Netflix is following up on last year's price hike with yet another. While most folks are looking to cut costs here at the end of 2020, subscribers can look forward to paying $18 a month for the "Premium" 4K 4-screen streaming plan, or $14 a month for the Standard 2-screen HD plan. Folks using the single-screen SD "Basic" Netflix plan will keep paying the same $9 a month, though, and T-Mobile's Netflix On Us perk is not changing, though the increase will pass through if you used it to upgrade to a higher tier.

This price change is not global, according to The Verge, and is only rolling out in the US, though some parts of Canada also saw a rate hike recently. The company says the new cash will be used "so that we can continue to offer more variety of TV shows and films."

When Netflix last bumped its pricing, it was the big cheese of the streaming market. While that's still unarguably true today, competitors are more numerous now than they were then, and its position is less firm. Disney+ may have a more limited catalog, but it's off to an incredible start; in less than a year, it's accrued over 60 million subscribers. Netflix still has the lion's share with 193 million subscribers across all markets, but it's been struggling a little more in the US over recent days. Standalone services like CBS All Access (soon to be Paramount+) and NBC's Peacock are also on the rise, further stealing the company's thunder and content back catalog as Netflix continues to increase its programming budget.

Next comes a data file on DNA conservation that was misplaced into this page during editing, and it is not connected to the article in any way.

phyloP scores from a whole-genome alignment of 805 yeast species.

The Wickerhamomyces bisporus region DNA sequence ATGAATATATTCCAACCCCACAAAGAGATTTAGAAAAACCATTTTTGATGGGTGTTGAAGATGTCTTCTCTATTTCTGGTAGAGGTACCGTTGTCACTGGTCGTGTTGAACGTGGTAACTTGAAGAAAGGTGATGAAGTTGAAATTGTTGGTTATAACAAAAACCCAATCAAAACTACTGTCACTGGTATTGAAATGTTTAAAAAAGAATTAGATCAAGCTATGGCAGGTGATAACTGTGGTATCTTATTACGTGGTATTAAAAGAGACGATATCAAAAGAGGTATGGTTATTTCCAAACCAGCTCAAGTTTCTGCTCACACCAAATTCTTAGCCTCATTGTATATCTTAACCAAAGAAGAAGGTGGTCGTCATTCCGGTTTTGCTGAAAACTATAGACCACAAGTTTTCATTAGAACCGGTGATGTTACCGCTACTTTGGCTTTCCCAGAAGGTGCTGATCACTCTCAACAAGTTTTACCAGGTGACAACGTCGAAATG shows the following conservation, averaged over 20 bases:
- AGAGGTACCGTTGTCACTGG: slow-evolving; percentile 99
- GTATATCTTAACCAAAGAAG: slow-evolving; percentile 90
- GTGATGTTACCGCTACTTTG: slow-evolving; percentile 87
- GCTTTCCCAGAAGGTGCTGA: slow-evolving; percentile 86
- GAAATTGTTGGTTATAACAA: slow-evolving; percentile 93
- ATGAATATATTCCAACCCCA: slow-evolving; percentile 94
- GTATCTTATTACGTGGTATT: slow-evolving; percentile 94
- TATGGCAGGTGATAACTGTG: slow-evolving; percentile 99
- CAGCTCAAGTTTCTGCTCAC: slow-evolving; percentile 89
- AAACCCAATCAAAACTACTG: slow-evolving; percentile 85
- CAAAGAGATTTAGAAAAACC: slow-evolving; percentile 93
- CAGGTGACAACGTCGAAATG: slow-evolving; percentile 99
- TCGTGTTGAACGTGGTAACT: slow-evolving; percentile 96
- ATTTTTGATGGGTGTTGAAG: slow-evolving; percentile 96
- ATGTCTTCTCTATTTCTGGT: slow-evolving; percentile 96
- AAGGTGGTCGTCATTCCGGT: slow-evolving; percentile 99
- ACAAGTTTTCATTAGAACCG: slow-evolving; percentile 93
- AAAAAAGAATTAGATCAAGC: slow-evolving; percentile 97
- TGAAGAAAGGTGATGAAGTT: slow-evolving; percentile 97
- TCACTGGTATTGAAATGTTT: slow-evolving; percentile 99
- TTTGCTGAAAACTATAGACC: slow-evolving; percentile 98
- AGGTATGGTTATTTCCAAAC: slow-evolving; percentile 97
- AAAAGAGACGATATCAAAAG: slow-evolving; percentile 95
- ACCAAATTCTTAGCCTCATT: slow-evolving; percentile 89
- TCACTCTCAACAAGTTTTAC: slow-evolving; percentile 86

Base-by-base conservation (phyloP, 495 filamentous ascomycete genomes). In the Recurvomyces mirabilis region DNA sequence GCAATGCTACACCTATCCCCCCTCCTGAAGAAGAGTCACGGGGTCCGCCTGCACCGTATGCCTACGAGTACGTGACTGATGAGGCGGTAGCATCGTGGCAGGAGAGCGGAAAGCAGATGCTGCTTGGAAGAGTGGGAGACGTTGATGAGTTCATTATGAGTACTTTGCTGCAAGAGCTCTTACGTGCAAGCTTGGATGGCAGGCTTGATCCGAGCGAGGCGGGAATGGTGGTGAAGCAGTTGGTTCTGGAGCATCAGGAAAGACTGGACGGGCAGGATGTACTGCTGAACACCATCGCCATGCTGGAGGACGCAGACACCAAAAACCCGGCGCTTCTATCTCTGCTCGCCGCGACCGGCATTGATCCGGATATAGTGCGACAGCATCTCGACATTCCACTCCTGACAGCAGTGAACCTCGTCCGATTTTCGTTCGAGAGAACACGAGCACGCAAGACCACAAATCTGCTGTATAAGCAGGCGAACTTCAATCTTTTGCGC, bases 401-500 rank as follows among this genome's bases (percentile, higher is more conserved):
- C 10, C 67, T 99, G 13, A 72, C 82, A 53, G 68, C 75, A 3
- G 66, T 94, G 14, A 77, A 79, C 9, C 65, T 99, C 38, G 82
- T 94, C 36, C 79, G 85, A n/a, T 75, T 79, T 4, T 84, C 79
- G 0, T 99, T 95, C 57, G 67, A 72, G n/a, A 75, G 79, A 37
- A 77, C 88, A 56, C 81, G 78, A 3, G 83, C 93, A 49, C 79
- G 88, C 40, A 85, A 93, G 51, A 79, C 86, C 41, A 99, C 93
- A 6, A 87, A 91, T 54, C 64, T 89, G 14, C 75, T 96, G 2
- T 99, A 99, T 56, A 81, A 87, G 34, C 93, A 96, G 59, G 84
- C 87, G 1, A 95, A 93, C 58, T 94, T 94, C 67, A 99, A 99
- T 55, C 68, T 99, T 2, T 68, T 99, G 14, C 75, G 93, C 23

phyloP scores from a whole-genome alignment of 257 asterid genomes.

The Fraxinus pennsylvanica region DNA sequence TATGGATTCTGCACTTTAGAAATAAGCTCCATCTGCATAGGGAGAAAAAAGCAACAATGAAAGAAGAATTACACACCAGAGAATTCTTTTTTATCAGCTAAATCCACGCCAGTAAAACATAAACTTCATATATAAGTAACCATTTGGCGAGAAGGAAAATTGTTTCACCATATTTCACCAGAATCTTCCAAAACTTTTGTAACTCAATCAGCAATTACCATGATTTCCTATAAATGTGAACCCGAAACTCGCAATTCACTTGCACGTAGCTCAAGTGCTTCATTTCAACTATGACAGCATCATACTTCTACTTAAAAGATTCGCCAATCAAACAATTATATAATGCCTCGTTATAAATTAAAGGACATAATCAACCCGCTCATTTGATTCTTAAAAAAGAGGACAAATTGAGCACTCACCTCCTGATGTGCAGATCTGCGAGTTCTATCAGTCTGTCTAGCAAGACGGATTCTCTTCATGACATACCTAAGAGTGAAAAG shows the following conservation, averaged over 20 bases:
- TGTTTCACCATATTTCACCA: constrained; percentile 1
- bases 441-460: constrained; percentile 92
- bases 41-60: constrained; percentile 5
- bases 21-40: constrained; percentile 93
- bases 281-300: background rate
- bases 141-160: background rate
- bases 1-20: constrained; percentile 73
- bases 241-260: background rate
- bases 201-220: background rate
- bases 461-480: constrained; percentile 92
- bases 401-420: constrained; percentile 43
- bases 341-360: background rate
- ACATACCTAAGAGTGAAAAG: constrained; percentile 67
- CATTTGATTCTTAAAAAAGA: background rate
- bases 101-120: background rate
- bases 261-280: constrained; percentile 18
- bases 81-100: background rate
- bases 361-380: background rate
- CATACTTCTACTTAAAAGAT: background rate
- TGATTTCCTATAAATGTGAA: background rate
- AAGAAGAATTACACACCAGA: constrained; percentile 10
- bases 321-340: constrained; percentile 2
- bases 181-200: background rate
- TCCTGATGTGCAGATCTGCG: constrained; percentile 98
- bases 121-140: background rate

Netflix stock is up 5% on the news. 

Netflix recently started promoting some of its content for free, in the hopes it might entice new subscribers. It's also been rolling its service out to more devices, like smart displays and Facebook's Portal, and it even earned a permanent button on the new Chromecast with Google TV.

Odds are this price hike will be a net gain for the company, even with any subscribers that might jump ship. The extra cash should help Netflix rely less on its leased catalog, aiding its ongoing quest to make bigger, better, higher-quality original programming and subsequently kill all of it after just two or three seasons.